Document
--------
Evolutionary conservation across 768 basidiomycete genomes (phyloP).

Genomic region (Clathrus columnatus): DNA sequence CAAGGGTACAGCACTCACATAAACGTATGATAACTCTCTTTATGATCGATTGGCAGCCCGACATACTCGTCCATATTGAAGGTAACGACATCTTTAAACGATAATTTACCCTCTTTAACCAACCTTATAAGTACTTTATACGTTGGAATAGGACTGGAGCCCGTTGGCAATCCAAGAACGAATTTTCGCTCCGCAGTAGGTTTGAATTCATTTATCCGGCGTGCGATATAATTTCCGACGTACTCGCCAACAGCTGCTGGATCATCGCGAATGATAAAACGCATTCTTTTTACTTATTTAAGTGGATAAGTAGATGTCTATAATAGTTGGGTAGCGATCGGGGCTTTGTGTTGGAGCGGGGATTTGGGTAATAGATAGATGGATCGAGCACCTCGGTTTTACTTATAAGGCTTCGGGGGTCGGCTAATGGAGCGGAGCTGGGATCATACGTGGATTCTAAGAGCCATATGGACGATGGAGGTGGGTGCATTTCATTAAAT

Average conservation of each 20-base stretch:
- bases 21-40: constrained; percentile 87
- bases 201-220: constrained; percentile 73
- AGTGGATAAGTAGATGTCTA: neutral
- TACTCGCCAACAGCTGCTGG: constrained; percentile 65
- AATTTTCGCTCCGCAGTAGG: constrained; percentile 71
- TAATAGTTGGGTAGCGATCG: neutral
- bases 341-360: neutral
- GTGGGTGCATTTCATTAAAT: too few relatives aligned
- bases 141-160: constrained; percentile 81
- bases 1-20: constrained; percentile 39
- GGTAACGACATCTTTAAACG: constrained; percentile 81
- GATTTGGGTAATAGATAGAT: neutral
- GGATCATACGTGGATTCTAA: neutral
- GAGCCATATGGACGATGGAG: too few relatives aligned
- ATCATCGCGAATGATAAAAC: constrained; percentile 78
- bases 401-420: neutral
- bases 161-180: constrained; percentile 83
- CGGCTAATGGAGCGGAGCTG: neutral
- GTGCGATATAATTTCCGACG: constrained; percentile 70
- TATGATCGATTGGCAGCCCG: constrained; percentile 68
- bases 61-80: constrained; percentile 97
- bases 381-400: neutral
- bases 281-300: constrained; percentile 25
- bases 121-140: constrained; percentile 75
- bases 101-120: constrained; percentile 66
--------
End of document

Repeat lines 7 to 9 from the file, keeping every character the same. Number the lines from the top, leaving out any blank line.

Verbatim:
- TACTCGCCAACAGCTGCTGG: constrained; percentile 65
- AATTTTCGCTCCGCAGTAGG: constrained; percentile 71
- TAATAGTTGGGTAGCGATCG: neutral